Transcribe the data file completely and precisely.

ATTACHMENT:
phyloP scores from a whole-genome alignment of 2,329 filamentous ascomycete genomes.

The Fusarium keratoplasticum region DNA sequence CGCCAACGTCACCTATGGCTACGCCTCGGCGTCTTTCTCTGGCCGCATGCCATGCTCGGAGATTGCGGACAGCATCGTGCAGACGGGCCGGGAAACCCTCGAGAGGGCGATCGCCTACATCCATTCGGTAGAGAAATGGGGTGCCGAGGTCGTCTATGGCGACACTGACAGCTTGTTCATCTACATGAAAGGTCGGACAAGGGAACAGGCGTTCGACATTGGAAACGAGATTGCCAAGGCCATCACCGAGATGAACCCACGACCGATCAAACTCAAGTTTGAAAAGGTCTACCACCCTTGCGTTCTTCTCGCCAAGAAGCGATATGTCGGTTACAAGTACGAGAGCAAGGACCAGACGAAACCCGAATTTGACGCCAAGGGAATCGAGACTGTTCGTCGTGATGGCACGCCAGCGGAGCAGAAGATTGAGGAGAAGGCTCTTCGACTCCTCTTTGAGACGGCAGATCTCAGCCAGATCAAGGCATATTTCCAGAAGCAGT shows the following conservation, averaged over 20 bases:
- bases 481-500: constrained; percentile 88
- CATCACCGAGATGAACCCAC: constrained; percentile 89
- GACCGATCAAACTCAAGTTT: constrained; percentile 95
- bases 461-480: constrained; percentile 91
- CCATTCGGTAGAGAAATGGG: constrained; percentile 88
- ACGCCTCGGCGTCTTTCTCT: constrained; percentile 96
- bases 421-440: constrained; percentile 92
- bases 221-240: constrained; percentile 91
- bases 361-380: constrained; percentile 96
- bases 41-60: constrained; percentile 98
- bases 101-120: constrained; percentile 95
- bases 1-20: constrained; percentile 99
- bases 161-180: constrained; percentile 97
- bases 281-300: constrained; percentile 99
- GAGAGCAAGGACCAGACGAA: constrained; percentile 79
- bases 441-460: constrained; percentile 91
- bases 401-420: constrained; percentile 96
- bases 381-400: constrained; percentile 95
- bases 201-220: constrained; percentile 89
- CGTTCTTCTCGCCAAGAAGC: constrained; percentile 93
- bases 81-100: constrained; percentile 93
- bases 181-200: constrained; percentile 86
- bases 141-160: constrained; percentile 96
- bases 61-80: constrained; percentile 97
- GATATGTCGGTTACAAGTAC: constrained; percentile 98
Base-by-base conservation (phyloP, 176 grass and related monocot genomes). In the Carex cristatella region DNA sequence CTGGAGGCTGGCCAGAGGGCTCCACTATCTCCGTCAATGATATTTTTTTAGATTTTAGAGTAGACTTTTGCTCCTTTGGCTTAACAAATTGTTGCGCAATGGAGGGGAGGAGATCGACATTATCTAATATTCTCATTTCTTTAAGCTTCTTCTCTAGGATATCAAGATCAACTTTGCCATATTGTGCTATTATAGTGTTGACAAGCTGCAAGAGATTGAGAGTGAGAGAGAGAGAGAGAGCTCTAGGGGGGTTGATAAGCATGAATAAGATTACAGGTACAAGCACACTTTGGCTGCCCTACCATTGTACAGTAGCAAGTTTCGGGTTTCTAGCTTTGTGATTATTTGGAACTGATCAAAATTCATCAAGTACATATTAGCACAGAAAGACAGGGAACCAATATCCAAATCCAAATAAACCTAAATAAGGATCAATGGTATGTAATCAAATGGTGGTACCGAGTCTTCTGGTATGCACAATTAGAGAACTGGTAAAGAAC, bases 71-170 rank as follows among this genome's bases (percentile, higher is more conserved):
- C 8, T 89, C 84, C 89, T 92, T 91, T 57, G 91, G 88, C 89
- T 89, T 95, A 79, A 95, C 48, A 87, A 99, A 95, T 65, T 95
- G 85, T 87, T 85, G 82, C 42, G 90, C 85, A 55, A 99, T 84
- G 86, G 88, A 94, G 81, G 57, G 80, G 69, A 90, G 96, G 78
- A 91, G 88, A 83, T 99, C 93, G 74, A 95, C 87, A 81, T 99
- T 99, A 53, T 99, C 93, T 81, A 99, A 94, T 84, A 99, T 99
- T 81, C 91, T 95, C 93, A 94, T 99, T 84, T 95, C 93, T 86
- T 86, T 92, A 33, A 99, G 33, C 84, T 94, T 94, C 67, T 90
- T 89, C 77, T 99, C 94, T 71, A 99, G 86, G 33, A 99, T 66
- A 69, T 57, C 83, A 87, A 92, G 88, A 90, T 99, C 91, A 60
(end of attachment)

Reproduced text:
phyloP scores from a whole-genome alignment of 2,329 filamentous ascomycete genomes.

The Fusarium keratoplasticum region DNA sequence CGCCAACGTCACCTATGGCTACGCCTCGGCGTCTTTCTCTGGCCGCATGCCATGCTCGGAGATTGCGGACAGCATCGTGCAGACGGGCCGGGAAACCCTCGAGAGGGCGATCGCCTACATCCATTCGGTAGAGAAATGGGGTGCCGAGGTCGTCTATGGCGACACTGACAGCTTGTTCATCTACATGAAAGGTCGGACAAGGGAACAGGCGTTCGACATTGGAAACGAGATTGCCAAGGCCATCACCGAGATGAACCCACGACCGATCAAACTCAAGTTTGAAAAGGTCTACCACCCTTGCGTTCTTCTCGCCAAGAAGCGATATGTCGGTTACAAGTACGAGAGCAAGGACCAGACGAAACCCGAATTTGACGCCAAGGGAATCGAGACTGTTCGTCGTGATGGCACGCCAGCGGAGCAGAAGATTGAGGAGAAGGCTCTTCGACTCCTCTTTGAGACGGCAGATCTCAGCCAGATCAAGGCATATTTCCAGAAGCAGT shows the following conservation, averaged over 20 bases:
- bases 481-500: constrained; percentile 88
- CATCACCGAGATGAACCCAC: constrained; percentile 89
- GACCGATCAAACTCAAGTTT: constrained; percentile 95
- bases 461-480: constrained; percentile 91
- CCATTCGGTAGAGAAATGGG: constrained; percentile 88
- ACGCCTCGGCGTCTTTCTCT: constrained; percentile 96
- bases 421-440: constrained; percentile 92
- bases 221-240: constrained; percentile 91
- bases 361-380: constrained; percentile 96
- bases 41-60: constrained; percentile 98
- bases 101-120: constrained; percentile 95
- bases 1-20: constrained; percentile 99
- bases 161-180: constrained; percentile 97
- bases 281-300: constrained; percentile 99
- GAGAGCAAGGACCAGACGAA: constrained; percentile 79
- bases 441-460: constrained; percentile 91
- bases 401-420: constrained; percentile 96
- bases 381-400: constrained; percentile 95
- bases 201-220: constrained; percentile 89
- CGTTCTTCTCGCCAAGAAGC: constrained; percentile 93
- bases 81-100: constrained; percentile 93
- bases 181-200: constrained; percentile 86
- bases 141-160: constrained; percentile 96
- bases 61-80: constrained; percentile 97
- GATATGTCGGTTACAAGTAC: constrained; percentile 98
Base-by-base conservation (phyloP, 176 grass and related monocot genomes). In the Carex cristatella region DNA sequence CTGGAGGCTGGCCAGAGGGCTCCACTATCTCCGTCAATGATATTTTTTTAGATTTTAGAGTAGACTTTTGCTCCTTTGGCTTAACAAATTGTTGCGCAATGGAGGGGAGGAGATCGACATTATCTAATATTCTCATTTCTTTAAGCTTCTTCTCTAGGATATCAAGATCAACTTTGCCATATTGTGCTATTATAGTGTTGACAAGCTGCAAGAGATTGAGAGTGAGAGAGAGAGAGAGAGCTCTAGGGGGGTTGATAAGCATGAATAAGATTACAGGTACAAGCACACTTTGGCTGCCCTACCATTGTACAGTAGCAAGTTTCGGGTTTCTAGCTTTGTGATTATTTGGAACTGATCAAAATTCATCAAGTACATATTAGCACAGAAAGACAGGGAACCAATATCCAAATCCAAATAAACCTAAATAAGGATCAATGGTATGTAATCAAATGGTGGTACCGAGTCTTCTGGTATGCACAATTAGAGAACTGGTAAAGAAC, bases 71-170 rank as follows among this genome's bases (percentile, higher is more conserved):
- C 8, T 89, C 84, C 89, T 92, T 91, T 57, G 91, G 88, C 89
- T 89, T 95, A 79, A 95, C 48, A 87, A 99, A 95, T 65, T 95
- G 85, T 87, T 85, G 82, C 42, G 90, C 85, A 55, A 99, T 84
- G 86, G 88, A 94, G 81, G 57, G 80, G 69, A 90, G 96, G 78
- A 91, G 88, A 83, T 99, C 93, G 74, A 95, C 87, A 81, T 99
- T 99, A 53, T 99, C 93, T 81, A 99, A 94, T 84, A 99, T 99
- T 81, C 91, T 95, C 93, A 94, T 99, T 84, T 95, C 93, T 86
- T 86, T 92, A 33, A 99, G 33, C 84, T 94, T 94, C 67, T 90
- T 89, C 77, T 99, C 94, T 71, A 99, G 86, G 33, A 99, T 66
- A 69, T 57, C 83, A 87, A 92, G 88, A 90, T 99, C 91, A 60